• Cassandra He

The Missing Chemical: Luck

If Alexander Fleming had been more sanitary, millions would have died. Quantum computing qubits are hoping to make the next big mistake.

Sycamore, one of five Google quantum computers, recently completed a 10,000 year task in 200 seconds (CNET).

From the start, science has always had a component of luck involved. A quick google search can give you a long list of accidental scientific discoveries and inventions that went on to change the world. For instance, penicillin, an antibiotic discovered by Alexander Fleming in 1928, was the result of Fleming’s accidental contamination of his workspace. This discovery eventually saved millions of lives, but what if Fleming had managed to keep the area sterile?


Though penicillin is the poster child for accidental scientific discovery, it is hardly the only discovery that can be attributed to chance. Among the list of lucky occurrences are quinine (a major drug used to fight malaria), microwaves, and the discovery of radioactivity.

So much of our world is a product of accidental discoveries that one cannot help but wonder what life would be like if people like Fleming had kept a cleaner space. Or better yet, if there are other major discoveries we’ve missed because luck wasn’t on our side in some cases?

Throughout history, the human mind has been the driving force behind scientific discovery. But the truth of the matter is that our minds can only do so much at once. As such, science has historically had a close relationship with serendipity. However, that may be changing.

The first mass-produced antibiotic, penicillin saved countless lives in war that claimed most through disease (AP).

With the development of technology, we are entering a new era of scientific discovery. As science advances further, more of the heavy-lifting and number-crunching is being relegated to computers. But computers have their limit, and even the world’s greatest supercomputers can only process so much at once. As the limitations of classical computing are being recognized, experts are starting to push for the next step: quantum computing. With the growing complexity of scientific discoveries, researchers are looking to integrate quantum computing into experimental analysis for the next level of scientific research.


But before jumping into why quantum computing is so fascinating and well-suited for this job, let’s first tackle what it actually is. The classical computer, like your phone or your PC, uses binary—a sequence of 1’s and 0’s to represent information.

Quantum computers, on the other hand, can represent information in ones, zeros, or a third option called “superposition”, which allows the computer to represent data as a one and a zero simultaneously.

Though the specifics can get quite complicated, what this essentially means is that quantum computers can process information much more efficiently than classical computing. Because of this, experts are pushing for quantum computing to be used for complicated simulations that require multiple variables to be considered.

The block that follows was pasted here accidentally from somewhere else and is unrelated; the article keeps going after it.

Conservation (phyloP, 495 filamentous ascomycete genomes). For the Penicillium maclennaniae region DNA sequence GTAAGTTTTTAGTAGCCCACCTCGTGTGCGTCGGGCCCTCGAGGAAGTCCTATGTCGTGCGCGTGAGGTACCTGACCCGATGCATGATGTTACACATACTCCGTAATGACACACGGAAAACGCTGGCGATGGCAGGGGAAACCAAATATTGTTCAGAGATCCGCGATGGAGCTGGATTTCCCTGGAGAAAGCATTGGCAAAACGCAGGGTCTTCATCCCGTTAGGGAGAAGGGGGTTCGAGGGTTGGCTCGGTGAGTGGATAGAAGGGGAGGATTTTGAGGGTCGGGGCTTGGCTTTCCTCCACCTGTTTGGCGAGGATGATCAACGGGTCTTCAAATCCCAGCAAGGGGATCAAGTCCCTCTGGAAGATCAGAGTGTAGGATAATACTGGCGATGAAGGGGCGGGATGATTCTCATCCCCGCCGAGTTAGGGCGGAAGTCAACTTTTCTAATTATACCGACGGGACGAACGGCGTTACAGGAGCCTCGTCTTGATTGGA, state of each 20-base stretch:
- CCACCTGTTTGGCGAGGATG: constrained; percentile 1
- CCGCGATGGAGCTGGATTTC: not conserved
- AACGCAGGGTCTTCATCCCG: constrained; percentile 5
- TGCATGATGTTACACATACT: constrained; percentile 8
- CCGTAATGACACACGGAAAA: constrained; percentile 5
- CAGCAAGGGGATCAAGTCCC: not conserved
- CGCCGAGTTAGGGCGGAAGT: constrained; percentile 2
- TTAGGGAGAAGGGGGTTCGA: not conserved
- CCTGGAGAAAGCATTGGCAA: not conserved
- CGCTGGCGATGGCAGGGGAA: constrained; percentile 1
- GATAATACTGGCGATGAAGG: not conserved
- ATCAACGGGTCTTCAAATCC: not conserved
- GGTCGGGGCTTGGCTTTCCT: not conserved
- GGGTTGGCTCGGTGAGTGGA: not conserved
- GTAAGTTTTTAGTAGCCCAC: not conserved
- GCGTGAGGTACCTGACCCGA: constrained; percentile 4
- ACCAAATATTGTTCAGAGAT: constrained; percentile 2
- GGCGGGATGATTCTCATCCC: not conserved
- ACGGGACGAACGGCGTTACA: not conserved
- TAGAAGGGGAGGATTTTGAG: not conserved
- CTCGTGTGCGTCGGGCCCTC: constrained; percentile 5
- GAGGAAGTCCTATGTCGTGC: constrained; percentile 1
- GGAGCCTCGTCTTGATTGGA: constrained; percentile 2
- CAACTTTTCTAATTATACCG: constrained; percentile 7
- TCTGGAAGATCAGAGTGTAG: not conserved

Specifically, many scientists have started to experiment with simulating chemical reactions with quantum computing. As Alán Aspuru-Guzik, professor of chemistry and computer science at the University of Toronto, explains, quantum computing and chemistry are perfectly matched, as chemistry is inherently quantum. For scientists in this field of quantum chemistry, linking quantum computing and chemistry is the next big step in scientific research. And last summer, this goal was met when Google successfully ran the first-ever quantum simulation of a chemical reaction.

Prof. Alán Aspuru-Guzik envisions "self-driving laboratories," where quantum computers do most of the work (UT).

“At its purest, quantum computing lets you model nature as it is; no approximations.” says Jeanette Garcia, Senior Manager for Quantum Applications, Algorithms and Theory team at IBM Research. With classical computing, approximations often had to be made in certain areas of a model in order to remain within the computer’s processing limitations. More approximations meant less applicable models, which ultimately meant more time spent conducting research at the lab bench. “In this dynamic, no amount of data fluency can obviate the need for serendipity: you will be working in a world where you need luck on your side to make important advances. The development of— and embrace of—quantum computers is therefore crucial to the future practice of chemists.”


But what implications does this have for those of us who aren’t chemists or quantum computing experts? Aspuru-Guzik is working to create more efficient batteries for solar panels and wind turbines, a field of research that could benefit immensely from quantum computing. This could put us one step closer to a future of green energy. Beyond this, however, this new method of quantum chemistry could bring fast advancements in a great variety of technologies, from fertilizer production, to reducing carbon emissions, to personalized medicine.


As we continue in this age of technology, we can expect an increasing reliance on computing power in research.

Google’s experiment could be the first glimpse of what science could eventually look like: a future in which research is dominated by qubits running through endless possibilities in the hopes that the next penicillin is hidden somewhere within.

Cassandra He is a freshman at MIT studying biomedical engineering. She writes about computing, biology, and innovation.


Cover: Stephen Shankland/CNET

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